The other day I mentioned on social media that the Everloving and I were going for dim sum today. Normally, that would not have elicited a moment’s interest from anyone but these are anything but normal times.
As a society we are in the midst (or perhaps just the beginning) of a virus pandemic panic that is beginning to paralyse everyday activities: business and recreational travel has almost ceased, sports events have been cancelled or closed to the public, major gatherings of people are discouraged, handshakes have given way to elbow bumps, and there are reports of toilet-paper riots at Costco, Even some of my most rational acquaintances have become besotted with following every drip of news about covid-19.
So, my announcement was met with shock in some quarters. I was advised not to go (the risk of infection was too high), I was told that Chinese restaurants are empty these days (and so eating there would be weird), and our continued good health was wished for several times.
Well, we went. On the way, the cab driver told us that all Chinese restaurants were empty and some had even laid off their staff. It would have been a surprise to him, I am sure, to see the crowds of people outside Western Lake’s door happily waiting for their number to be called. It took us a while to barge through the crowd to get to the reception desk but, once there, we were soon seated for our reservation. It was packed, every table filled to the brim with contented customers, none of whom were wearing masks, and attentive servers, most of whom we have known for a decade and more.
We stuffed ourselves with sui mai, ha gow, deep fried squid, chow fun, spicy green beans, and finished it off with chilled goji berry with lychee gelatin. It was a feast, each bite tastier than the last. In the hour or so we were there, there was always a lineup, and the crowd at the door when we left was thicker than when we arrived. There seems no chance that Western Lake is going out of business any time soon.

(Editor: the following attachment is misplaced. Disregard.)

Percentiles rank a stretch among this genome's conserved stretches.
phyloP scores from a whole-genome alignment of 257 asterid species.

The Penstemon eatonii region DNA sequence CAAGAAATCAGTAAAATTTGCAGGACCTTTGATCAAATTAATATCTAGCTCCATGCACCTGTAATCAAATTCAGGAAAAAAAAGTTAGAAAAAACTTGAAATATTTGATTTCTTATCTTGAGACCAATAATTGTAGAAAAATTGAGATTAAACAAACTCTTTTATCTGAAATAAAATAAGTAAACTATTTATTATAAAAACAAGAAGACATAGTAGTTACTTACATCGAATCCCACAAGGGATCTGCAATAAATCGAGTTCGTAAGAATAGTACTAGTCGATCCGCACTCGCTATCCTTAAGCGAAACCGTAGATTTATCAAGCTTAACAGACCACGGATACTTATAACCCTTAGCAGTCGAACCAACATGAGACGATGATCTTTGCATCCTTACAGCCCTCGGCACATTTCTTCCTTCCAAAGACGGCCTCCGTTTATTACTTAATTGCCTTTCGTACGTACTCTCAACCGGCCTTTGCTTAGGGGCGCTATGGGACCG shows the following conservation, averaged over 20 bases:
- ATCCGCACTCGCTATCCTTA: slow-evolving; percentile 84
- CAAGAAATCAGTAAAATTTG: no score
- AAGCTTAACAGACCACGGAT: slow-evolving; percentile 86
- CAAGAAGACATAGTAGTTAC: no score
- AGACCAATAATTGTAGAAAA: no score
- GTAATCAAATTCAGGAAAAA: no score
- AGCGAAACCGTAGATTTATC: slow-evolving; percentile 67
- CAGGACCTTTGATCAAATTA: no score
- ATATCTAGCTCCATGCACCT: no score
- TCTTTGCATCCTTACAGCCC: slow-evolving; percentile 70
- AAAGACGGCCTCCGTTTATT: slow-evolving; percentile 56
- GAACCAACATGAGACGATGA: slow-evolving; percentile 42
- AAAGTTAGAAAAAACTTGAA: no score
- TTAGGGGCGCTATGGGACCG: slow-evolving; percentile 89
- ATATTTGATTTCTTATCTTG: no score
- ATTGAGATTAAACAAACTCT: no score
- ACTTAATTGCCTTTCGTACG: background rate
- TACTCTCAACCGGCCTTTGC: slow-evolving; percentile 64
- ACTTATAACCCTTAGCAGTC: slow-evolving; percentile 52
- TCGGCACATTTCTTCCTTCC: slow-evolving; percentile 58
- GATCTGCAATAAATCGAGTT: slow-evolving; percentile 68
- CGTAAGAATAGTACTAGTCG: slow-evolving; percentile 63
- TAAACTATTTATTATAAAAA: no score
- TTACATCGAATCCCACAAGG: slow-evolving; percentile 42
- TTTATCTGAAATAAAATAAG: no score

But they were definitely aware of the virus. We were chatting with the manager. His uncle (who was our very friendly landlord for 17 years) just came back from a Mediterranean cruise that included Italy. He and his wife are self-quarantining for two weeks.
Other than that, whatever pandemic panic is gripping the city, the Province, the world, there was no evidence of it all today at Victoria & 34th.
John W. Campbell, his wife Clara and daughter Jean lived at 1007 Commercial from 1909 to 1917. He began as a dry goods salesman and in 1909-1910 built the Campbell Block at 1048-1050 Commercial (building permit dated 19th March 1909) which currently has the Five Elements Restaurant in the storefront.
To me, it is a no-brainer that women should be — and should be treated as — equal to men in all respects. Arguments against this thesis — whether by religionists (of any faith), GOPers, Tories, and other misogynists — do not rise above the thinking of Neanderthals. For anyone with a whit of common sense and a whiff of humanity it should be obvious, I would have thought. Unfortunately, that is not the case in many parts of the world.
In 2015, Pew Research conducted a Global Attitudes survey in 38 countries that revealed significant differences of opinion. I doubt the figures have changed much since then.
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Even in countries, like Canada, the US, and the UK, which appear to score well in this survey, women are still not treated as equals when it comes to pay and opportunities in management, the professions, and science. The 2016 US Presidential election revealed a continuing deep distrust (at best) regarding the possibility of a woman taking the top job.
There are structural gender issues that have to be fixed in all societies but that doesn’t mean to say we should leave the fix for politicians to deal with. Far from it. If, as individuals, we all are careful to treat every other individual as a human being rather than as a member of some group or other, then we can solve this unhappy situation far quicker and more completely than any legislation.